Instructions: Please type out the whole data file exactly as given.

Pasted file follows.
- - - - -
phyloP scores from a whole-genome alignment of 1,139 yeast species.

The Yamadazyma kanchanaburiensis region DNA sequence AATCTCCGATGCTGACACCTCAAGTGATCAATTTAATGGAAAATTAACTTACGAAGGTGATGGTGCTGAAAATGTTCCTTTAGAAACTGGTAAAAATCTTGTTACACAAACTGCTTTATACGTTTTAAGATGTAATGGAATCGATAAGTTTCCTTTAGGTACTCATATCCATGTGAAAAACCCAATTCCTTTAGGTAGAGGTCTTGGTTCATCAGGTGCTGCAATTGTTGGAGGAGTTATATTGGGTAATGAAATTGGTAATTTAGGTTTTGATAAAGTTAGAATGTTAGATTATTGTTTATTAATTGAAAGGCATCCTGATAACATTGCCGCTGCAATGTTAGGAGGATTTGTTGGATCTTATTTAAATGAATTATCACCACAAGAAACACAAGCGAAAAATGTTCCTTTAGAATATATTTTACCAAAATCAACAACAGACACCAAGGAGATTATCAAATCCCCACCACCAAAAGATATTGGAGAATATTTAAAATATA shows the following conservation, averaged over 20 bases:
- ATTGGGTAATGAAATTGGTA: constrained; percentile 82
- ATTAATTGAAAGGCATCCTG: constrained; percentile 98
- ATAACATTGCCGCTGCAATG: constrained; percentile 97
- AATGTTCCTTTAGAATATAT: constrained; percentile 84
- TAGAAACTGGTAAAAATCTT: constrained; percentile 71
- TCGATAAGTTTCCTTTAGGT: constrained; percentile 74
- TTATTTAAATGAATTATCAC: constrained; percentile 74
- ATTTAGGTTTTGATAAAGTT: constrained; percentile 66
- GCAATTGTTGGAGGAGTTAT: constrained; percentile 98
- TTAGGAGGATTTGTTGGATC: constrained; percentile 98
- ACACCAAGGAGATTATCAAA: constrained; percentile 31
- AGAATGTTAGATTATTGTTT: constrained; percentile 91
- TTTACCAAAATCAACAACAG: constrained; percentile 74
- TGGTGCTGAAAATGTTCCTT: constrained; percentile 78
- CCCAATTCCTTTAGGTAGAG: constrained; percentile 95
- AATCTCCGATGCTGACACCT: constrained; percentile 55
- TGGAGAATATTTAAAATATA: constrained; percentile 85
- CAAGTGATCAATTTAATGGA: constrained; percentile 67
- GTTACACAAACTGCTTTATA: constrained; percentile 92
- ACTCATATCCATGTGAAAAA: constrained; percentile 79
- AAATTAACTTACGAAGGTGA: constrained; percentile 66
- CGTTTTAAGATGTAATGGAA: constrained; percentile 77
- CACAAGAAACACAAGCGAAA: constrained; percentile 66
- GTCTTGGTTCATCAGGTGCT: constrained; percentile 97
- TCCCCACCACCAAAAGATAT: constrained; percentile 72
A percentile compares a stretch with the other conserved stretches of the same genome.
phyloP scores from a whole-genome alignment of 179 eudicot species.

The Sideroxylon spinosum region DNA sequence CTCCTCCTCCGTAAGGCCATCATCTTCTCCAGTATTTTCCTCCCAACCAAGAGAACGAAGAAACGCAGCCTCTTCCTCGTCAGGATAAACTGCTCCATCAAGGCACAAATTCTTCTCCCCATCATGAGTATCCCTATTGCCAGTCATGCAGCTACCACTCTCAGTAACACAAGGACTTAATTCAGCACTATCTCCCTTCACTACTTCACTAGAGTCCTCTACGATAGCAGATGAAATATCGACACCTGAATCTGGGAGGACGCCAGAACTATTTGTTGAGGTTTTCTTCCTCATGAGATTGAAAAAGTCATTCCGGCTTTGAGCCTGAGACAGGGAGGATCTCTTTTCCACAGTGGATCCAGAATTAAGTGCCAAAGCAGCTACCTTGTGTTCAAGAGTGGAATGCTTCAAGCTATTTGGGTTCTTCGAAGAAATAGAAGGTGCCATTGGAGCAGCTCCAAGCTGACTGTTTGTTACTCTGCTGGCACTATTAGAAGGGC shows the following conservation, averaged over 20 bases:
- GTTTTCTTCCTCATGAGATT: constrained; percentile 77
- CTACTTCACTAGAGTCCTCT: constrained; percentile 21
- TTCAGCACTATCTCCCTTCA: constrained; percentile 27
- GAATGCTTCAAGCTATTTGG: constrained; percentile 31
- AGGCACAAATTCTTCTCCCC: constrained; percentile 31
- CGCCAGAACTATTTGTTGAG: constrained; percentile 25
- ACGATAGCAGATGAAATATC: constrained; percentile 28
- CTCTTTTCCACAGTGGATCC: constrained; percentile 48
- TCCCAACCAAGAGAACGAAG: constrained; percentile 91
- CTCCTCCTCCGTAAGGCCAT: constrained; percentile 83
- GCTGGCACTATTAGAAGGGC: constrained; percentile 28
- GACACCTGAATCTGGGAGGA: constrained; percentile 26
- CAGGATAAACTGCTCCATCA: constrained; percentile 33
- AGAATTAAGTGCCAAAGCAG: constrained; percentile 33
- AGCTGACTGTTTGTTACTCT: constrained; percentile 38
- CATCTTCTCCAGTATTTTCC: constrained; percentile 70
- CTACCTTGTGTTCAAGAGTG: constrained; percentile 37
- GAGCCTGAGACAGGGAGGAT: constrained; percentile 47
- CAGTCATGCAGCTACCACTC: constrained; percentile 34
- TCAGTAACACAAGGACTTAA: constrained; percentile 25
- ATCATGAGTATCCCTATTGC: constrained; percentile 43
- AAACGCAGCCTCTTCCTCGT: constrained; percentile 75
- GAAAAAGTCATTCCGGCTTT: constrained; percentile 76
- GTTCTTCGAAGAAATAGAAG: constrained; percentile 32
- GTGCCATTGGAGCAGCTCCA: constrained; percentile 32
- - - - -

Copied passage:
phyloP scores from a whole-genome alignment of 1,139 yeast species.

The Yamadazyma kanchanaburiensis region DNA sequence AATCTCCGATGCTGACACCTCAAGTGATCAATTTAATGGAAAATTAACTTACGAAGGTGATGGTGCTGAAAATGTTCCTTTAGAAACTGGTAAAAATCTTGTTACACAAACTGCTTTATACGTTTTAAGATGTAATGGAATCGATAAGTTTCCTTTAGGTACTCATATCCATGTGAAAAACCCAATTCCTTTAGGTAGAGGTCTTGGTTCATCAGGTGCTGCAATTGTTGGAGGAGTTATATTGGGTAATGAAATTGGTAATTTAGGTTTTGATAAAGTTAGAATGTTAGATTATTGTTTATTAATTGAAAGGCATCCTGATAACATTGCCGCTGCAATGTTAGGAGGATTTGTTGGATCTTATTTAAATGAATTATCACCACAAGAAACACAAGCGAAAAATGTTCCTTTAGAATATATTTTACCAAAATCAACAACAGACACCAAGGAGATTATCAAATCCCCACCACCAAAAGATATTGGAGAATATTTAAAATATA shows the following conservation, averaged over 20 bases:
- ATTGGGTAATGAAATTGGTA: constrained; percentile 82
- ATTAATTGAAAGGCATCCTG: constrained; percentile 98
- ATAACATTGCCGCTGCAATG: constrained; percentile 97
- AATGTTCCTTTAGAATATAT: constrained; percentile 84
- TAGAAACTGGTAAAAATCTT: constrained; percentile 71
- TCGATAAGTTTCCTTTAGGT: constrained; percentile 74
- TTATTTAAATGAATTATCAC: constrained; percentile 74
- ATTTAGGTTTTGATAAAGTT: constrained; percentile 66
- GCAATTGTTGGAGGAGTTAT: constrained; percentile 98
- TTAGGAGGATTTGTTGGATC: constrained; percentile 98
- ACACCAAGGAGATTATCAAA: constrained; percentile 31
- AGAATGTTAGATTATTGTTT: constrained; percentile 91
- TTTACCAAAATCAACAACAG: constrained; percentile 74
- TGGTGCTGAAAATGTTCCTT: constrained; percentile 78
- CCCAATTCCTTTAGGTAGAG: constrained; percentile 95
- AATCTCCGATGCTGACACCT: constrained; percentile 55
- TGGAGAATATTTAAAATATA: constrained; percentile 85
- CAAGTGATCAATTTAATGGA: constrained; percentile 67
- GTTACACAAACTGCTTTATA: constrained; percentile 92
- ACTCATATCCATGTGAAAAA: constrained; percentile 79
- AAATTAACTTACGAAGGTGA: constrained; percentile 66
- CGTTTTAAGATGTAATGGAA: constrained; percentile 77
- CACAAGAAACACAAGCGAAA: constrained; percentile 66
- GTCTTGGTTCATCAGGTGCT: constrained; percentile 97
- TCCCCACCACCAAAAGATAT: constrained; percentile 72
A percentile compares a stretch with the other conserved stretches of the same genome.
phyloP scores from a whole-genome alignment of 179 eudicot species.

The Sideroxylon spinosum region DNA sequence CTCCTCCTCCGTAAGGCCATCATCTTCTCCAGTATTTTCCTCCCAACCAAGAGAACGAAGAAACGCAGCCTCTTCCTCGTCAGGATAAACTGCTCCATCAAGGCACAAATTCTTCTCCCCATCATGAGTATCCCTATTGCCAGTCATGCAGCTACCACTCTCAGTAACACAAGGACTTAATTCAGCACTATCTCCCTTCACTACTTCACTAGAGTCCTCTACGATAGCAGATGAAATATCGACACCTGAATCTGGGAGGACGCCAGAACTATTTGTTGAGGTTTTCTTCCTCATGAGATTGAAAAAGTCATTCCGGCTTTGAGCCTGAGACAGGGAGGATCTCTTTTCCACAGTGGATCCAGAATTAAGTGCCAAAGCAGCTACCTTGTGTTCAAGAGTGGAATGCTTCAAGCTATTTGGGTTCTTCGAAGAAATAGAAGGTGCCATTGGAGCAGCTCCAAGCTGACTGTTTGTTACTCTGCTGGCACTATTAGAAGGGC shows the following conservation, averaged over 20 bases:
- GTTTTCTTCCTCATGAGATT: constrained; percentile 77
- CTACTTCACTAGAGTCCTCT: constrained; percentile 21
- TTCAGCACTATCTCCCTTCA: constrained; percentile 27
- GAATGCTTCAAGCTATTTGG: constrained; percentile 31
- AGGCACAAATTCTTCTCCCC: constrained; percentile 31
- CGCCAGAACTATTTGTTGAG: constrained; percentile 25
- ACGATAGCAGATGAAATATC: constrained; percentile 28
- CTCTTTTCCACAGTGGATCC: constrained; percentile 48
- TCCCAACCAAGAGAACGAAG: constrained; percentile 91
- CTCCTCCTCCGTAAGGCCAT: constrained; percentile 83
- GCTGGCACTATTAGAAGGGC: constrained; percentile 28
- GACACCTGAATCTGGGAGGA: constrained; percentile 26
- CAGGATAAACTGCTCCATCA: constrained; percentile 33
- AGAATTAAGTGCCAAAGCAG: constrained; percentile 33
- AGCTGACTGTTTGTTACTCT: constrained; percentile 38
- CATCTTCTCCAGTATTTTCC: constrained; percentile 70
- CTACCTTGTGTTCAAGAGTG: constrained; percentile 37
- GAGCCTGAGACAGGGAGGAT: constrained; percentile 47
- CAGTCATGCAGCTACCACTC: constrained; percentile 34
- TCAGTAACACAAGGACTTAA: constrained; percentile 25
- ATCATGAGTATCCCTATTGC: constrained; percentile 43
- AAACGCAGCCTCTTCCTCGT: constrained; percentile 75
- GAAAAAGTCATTCCGGCTTT: constrained; percentile 76
- GTTCTTCGAAGAAATAGAAG: constrained; percentile 32
- GTGCCATTGGAGCAGCTCCA: constrained; percentile 32